Marijuana Dispensaries Banned in L.A. Per City Council Vote | The Informer | Los Angeles | Los Angeles News and Events | LA Weekly

Marijuana Dispensaries Banned in L.A. Per City Council Vote

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Tue, Jul 24, 2012 at 3:29 PM

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See our updates, including a hail-Mary proposal to save some dispensaries, at the bottom.

See also:

*Marijuana Dispensary Ban in L.A. Could be Overturned by Voter Decree.

The L.A. City Council today voted to put an end to the city's infamous and numerous marijuana dispensaries, citing neighborhood concerns and court rulings that have questioned a city's right to regulate the retailers.

Most of all, however, the council argued that L.A's for-profit pot shop scene was never envisioned by state lawmakers whom the City Attorney says wanted to legalize the nonprofit growing and sharing of cannabis among the seriously ill.

That interpretation, of course, is up for debate, but ...

... for now the city of L.A. is having things its way: No more weed retailers in the pot shop capital of the nation. Maybe. (See more below).

At one point LA Weekly counted about 550 of them, and in light of a lack of city regulation, it seems that the number has remained fairly constant to us. In fact sources have told us that some rogue shops have taken advantage of City Hall's lack of action -- it has been trying to regulate dispensaries since at least 2007 -- to open illicit pop-up shops that come and go quickly.

click to enlarge AEROSOUL / FLICKR
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The council voted 13 to 1 14-0 to allow only nonprofit collectives of up to three people who want to grow and share pot for the medically ill behind closed doors.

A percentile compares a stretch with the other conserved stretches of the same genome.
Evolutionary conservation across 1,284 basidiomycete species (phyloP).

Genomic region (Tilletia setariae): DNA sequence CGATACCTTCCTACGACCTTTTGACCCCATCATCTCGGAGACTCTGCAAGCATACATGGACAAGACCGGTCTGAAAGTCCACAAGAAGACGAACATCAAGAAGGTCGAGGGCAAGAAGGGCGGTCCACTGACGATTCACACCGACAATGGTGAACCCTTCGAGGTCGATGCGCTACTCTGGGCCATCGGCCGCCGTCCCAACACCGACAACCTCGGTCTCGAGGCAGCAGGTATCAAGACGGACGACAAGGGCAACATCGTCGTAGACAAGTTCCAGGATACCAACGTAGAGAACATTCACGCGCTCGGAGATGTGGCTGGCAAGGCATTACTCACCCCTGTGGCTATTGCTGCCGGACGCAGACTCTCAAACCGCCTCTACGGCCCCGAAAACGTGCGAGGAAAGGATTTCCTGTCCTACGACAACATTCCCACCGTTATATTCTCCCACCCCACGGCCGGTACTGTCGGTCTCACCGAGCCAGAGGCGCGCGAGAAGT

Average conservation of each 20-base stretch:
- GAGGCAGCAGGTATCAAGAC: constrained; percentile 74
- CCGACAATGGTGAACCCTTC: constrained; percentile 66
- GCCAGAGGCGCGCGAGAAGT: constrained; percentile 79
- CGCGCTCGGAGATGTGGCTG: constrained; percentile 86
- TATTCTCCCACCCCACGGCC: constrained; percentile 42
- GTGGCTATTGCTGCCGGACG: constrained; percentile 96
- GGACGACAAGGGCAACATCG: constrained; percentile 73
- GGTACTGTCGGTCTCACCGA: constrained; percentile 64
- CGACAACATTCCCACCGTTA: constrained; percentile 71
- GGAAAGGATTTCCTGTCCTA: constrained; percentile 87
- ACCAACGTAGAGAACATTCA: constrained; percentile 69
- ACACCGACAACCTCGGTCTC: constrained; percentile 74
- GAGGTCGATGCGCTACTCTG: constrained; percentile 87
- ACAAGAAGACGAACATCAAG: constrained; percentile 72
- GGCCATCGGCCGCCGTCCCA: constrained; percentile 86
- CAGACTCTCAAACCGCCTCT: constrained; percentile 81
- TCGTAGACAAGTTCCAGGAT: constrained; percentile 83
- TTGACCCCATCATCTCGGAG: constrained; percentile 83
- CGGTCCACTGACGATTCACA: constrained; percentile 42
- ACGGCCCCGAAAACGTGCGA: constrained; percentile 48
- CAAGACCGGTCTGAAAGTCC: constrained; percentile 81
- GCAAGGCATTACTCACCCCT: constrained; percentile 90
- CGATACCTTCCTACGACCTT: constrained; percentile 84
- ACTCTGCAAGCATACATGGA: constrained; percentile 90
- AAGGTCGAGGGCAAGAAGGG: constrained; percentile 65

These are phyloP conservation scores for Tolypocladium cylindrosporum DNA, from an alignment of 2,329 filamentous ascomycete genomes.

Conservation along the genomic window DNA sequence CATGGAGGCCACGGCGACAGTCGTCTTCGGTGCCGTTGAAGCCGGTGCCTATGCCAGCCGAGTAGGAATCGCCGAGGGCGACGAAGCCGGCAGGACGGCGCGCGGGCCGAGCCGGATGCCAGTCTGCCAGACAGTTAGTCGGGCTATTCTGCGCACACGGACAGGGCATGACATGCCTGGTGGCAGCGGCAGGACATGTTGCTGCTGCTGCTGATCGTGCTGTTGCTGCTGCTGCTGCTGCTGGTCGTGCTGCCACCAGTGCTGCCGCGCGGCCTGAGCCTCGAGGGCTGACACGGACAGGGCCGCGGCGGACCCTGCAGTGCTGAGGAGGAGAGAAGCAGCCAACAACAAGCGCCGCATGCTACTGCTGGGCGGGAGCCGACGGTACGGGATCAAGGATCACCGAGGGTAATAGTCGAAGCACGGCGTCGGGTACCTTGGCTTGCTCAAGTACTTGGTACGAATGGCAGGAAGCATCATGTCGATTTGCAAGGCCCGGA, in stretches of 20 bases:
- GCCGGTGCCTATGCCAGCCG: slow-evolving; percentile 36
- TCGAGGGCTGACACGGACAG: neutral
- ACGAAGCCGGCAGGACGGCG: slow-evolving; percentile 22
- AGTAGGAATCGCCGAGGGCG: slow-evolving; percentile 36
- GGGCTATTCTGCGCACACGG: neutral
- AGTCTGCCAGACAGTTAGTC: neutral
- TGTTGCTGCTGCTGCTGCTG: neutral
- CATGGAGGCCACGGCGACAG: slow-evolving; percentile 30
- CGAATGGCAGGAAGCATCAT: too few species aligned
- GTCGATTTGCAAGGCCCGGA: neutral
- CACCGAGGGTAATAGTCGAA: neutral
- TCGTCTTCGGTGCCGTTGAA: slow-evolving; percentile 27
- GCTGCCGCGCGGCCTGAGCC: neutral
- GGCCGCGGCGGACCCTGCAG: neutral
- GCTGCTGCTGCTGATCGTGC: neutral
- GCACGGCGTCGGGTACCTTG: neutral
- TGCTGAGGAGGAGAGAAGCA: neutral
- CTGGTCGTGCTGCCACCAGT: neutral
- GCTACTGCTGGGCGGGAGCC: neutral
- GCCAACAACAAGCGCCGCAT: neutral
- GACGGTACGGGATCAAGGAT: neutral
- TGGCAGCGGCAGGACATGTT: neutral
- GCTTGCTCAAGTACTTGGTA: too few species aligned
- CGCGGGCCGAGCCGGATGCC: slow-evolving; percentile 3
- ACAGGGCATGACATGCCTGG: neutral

The vote drew a raucous response from marijuana supporters in council chambers, tweeted to 89.3 KPCC reporter Alice Walton. Shouting ensued, she said, but law enforcement, at the ready, was told to stand down by council President Herb Wesson.

The core of the ordinance says that medical marijuana "businesses" will be banned until a "regulatory scheme" can be realized by the city, ostensibly after various challenges to similar bans and other pot shop regulation schemes are decided by the California Supreme Court.

Pot shop advocates have argued that shutting down the retailers will restrict sick people's access to medicine. Even LAPD veteran and councilman Dennis Zine argued for a less restrictive ordinance, saying, according to Walton, that the ban would push the scene back into the black market.

After a second vote next week the ban should go into effect within 90 days. Stock up, people.

Updates, including news of an alternative plan that could save more than 100 pot shops from extinction, below:

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